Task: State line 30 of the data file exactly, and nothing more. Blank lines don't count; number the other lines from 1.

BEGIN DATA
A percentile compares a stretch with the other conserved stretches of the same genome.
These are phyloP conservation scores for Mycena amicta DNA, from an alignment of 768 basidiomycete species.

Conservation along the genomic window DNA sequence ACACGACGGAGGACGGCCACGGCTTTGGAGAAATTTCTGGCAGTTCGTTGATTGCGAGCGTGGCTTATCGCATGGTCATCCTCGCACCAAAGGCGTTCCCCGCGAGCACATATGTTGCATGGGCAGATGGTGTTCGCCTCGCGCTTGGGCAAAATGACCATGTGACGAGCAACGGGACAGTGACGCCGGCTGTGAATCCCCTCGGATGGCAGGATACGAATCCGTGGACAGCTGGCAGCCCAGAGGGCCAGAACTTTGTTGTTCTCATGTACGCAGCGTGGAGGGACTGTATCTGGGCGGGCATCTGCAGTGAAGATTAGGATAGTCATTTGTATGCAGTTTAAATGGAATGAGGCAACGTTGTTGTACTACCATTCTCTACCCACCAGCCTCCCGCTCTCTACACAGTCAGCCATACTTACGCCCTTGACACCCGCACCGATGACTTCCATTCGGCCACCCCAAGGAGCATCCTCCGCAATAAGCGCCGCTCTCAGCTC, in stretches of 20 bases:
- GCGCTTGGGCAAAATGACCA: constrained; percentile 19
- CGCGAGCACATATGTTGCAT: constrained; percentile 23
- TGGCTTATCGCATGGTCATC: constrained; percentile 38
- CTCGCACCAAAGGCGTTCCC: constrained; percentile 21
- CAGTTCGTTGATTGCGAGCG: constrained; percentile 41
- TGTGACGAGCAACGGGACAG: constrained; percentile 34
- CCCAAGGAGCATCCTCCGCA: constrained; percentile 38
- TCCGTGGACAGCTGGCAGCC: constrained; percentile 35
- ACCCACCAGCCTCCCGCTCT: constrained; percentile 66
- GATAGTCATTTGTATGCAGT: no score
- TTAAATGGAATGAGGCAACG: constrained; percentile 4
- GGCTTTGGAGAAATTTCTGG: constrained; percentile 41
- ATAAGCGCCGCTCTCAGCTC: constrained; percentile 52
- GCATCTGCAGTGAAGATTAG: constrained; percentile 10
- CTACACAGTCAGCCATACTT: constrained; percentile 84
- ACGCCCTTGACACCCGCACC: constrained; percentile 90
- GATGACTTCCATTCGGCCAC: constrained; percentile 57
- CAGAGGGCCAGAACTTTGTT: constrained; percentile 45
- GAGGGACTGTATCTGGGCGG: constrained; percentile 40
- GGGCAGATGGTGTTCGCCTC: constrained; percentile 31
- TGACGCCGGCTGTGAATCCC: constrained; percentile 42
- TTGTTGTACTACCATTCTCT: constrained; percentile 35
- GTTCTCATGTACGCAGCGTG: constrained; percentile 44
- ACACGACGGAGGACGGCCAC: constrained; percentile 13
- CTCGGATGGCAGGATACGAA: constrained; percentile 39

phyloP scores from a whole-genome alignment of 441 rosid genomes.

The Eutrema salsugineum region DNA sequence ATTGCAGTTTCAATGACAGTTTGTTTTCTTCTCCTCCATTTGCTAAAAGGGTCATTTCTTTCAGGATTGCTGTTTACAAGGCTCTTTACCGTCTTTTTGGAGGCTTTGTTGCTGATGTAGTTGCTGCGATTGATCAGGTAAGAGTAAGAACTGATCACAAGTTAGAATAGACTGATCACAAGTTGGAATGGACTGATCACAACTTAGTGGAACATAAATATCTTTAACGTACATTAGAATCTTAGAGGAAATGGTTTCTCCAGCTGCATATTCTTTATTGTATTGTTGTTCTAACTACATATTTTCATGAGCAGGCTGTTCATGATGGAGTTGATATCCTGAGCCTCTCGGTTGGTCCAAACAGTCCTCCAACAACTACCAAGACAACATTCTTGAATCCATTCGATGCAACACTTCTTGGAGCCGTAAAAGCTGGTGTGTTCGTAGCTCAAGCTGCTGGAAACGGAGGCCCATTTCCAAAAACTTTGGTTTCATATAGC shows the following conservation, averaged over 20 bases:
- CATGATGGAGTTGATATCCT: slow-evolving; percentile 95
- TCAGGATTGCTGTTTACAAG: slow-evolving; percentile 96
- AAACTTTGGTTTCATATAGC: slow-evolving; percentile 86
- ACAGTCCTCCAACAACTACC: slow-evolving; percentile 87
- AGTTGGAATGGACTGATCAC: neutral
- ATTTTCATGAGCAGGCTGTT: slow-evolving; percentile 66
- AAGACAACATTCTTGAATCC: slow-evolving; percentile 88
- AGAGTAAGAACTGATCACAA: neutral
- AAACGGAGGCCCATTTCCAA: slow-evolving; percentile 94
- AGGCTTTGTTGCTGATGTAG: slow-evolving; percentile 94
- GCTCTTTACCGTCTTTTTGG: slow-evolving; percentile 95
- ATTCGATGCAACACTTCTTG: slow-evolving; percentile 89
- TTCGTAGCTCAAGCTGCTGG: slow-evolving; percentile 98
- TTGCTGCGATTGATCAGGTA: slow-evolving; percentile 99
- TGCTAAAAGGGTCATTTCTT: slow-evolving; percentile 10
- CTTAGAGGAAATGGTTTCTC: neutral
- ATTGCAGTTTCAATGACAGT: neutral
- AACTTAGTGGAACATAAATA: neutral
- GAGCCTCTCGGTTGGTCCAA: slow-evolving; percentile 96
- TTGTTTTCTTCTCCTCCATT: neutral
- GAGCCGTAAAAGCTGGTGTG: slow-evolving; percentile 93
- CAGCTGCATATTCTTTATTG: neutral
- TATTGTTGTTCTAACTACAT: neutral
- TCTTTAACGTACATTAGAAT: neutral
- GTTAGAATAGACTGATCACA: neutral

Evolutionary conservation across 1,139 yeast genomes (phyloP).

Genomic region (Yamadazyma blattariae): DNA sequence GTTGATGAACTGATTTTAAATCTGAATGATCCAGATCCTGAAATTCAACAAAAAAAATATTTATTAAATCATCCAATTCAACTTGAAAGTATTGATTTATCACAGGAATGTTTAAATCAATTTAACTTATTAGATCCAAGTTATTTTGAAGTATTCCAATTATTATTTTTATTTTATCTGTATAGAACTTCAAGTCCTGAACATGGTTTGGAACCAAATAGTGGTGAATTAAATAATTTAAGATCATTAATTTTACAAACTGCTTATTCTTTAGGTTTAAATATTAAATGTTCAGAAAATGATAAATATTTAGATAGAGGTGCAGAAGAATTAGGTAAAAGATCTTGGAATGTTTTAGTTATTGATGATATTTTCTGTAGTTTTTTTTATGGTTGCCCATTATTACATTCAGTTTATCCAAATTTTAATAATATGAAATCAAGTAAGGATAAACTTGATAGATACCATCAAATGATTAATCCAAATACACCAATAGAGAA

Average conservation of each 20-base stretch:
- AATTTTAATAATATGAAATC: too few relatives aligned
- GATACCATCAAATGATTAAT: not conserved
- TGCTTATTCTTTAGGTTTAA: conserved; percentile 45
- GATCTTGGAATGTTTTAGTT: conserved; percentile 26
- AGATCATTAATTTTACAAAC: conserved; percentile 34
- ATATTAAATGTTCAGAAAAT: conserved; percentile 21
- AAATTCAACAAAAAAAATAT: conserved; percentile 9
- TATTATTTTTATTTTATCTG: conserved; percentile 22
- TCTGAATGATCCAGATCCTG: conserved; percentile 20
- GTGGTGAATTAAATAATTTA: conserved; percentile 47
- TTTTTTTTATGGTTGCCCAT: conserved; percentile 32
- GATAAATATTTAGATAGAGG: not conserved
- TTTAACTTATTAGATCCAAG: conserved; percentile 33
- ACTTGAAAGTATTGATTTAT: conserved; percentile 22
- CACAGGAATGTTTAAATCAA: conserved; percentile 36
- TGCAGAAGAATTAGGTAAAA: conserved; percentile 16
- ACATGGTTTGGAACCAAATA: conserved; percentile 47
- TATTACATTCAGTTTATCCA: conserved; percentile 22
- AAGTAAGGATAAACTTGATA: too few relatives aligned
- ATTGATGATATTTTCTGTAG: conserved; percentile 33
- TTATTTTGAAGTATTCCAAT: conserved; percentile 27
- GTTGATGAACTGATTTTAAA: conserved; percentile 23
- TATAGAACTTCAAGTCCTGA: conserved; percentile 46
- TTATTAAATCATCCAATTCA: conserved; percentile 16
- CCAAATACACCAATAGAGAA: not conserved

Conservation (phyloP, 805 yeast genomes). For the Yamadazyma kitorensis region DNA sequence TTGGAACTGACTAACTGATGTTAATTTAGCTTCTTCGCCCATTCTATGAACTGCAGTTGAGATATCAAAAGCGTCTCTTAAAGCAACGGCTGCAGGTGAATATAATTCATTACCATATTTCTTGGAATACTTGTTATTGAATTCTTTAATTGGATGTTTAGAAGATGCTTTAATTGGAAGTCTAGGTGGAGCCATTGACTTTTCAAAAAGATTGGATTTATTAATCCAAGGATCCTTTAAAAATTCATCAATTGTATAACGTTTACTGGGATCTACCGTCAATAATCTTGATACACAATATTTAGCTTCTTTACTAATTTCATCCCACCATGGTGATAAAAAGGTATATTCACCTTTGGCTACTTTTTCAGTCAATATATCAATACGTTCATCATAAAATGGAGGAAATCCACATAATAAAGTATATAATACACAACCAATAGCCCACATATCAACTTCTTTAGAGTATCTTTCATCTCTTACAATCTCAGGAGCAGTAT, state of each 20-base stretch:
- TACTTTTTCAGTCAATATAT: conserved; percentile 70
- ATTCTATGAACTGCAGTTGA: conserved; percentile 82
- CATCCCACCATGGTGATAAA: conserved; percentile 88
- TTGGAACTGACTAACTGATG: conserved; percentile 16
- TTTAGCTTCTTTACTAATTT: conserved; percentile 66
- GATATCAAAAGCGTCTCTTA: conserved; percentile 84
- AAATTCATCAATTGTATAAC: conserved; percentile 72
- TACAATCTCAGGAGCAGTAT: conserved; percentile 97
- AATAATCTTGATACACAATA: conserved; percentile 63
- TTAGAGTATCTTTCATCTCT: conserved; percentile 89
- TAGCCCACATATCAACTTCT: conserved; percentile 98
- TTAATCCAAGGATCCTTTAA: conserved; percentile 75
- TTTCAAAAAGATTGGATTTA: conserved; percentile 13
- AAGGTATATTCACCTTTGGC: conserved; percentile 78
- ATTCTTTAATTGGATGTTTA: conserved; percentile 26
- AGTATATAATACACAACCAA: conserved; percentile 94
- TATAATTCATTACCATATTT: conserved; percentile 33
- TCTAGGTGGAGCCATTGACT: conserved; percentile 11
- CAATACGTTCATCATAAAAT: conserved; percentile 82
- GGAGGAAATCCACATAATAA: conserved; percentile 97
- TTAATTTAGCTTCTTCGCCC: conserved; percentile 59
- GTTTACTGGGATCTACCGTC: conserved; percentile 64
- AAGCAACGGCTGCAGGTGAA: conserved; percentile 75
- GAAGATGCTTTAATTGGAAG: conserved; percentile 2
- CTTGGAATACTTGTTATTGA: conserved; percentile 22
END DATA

The Eutrema salsugineum region DNA sequence ATTGCAGTTTCAATGACAGTTTGTTTTCTTCTCCTCCATTTGCTAAAAGGGTCATTTCTTTCAGGATTGCTGTTTACAAGGCTCTTTACCGTCTTTTTGGAGGCTTTGTTGCTGATGTAGTTGCTGCGATTGATCAGGTAAGAGTAAGAACTGATCACAAGTTAGAATAGACTGATCACAAGTTGGAATGGACTGATCACAACTTAGTGGAACATAAATATCTTTAACGTACATTAGAATCTTAGAGGAAATGGTTTCTCCAGCTGCATATTCTTTATTGTATTGTTGTTCTAACTACATATTTTCATGAGCAGGCTGTTCATGATGGAGTTGATATCCTGAGCCTCTCGGTTGGTCCAAACAGTCCTCCAACAACTACCAAGACAACATTCTTGAATCCATTCGATGCAACACTTCTTGGAGCCGTAAAAGCTGGTGTGTTCGTAGCTCAAGCTGCTGGAAACGGAGGCCCATTTCCAAAAACTTTGGTTTCATATAGC shows the following conservation, averaged over 20 bases: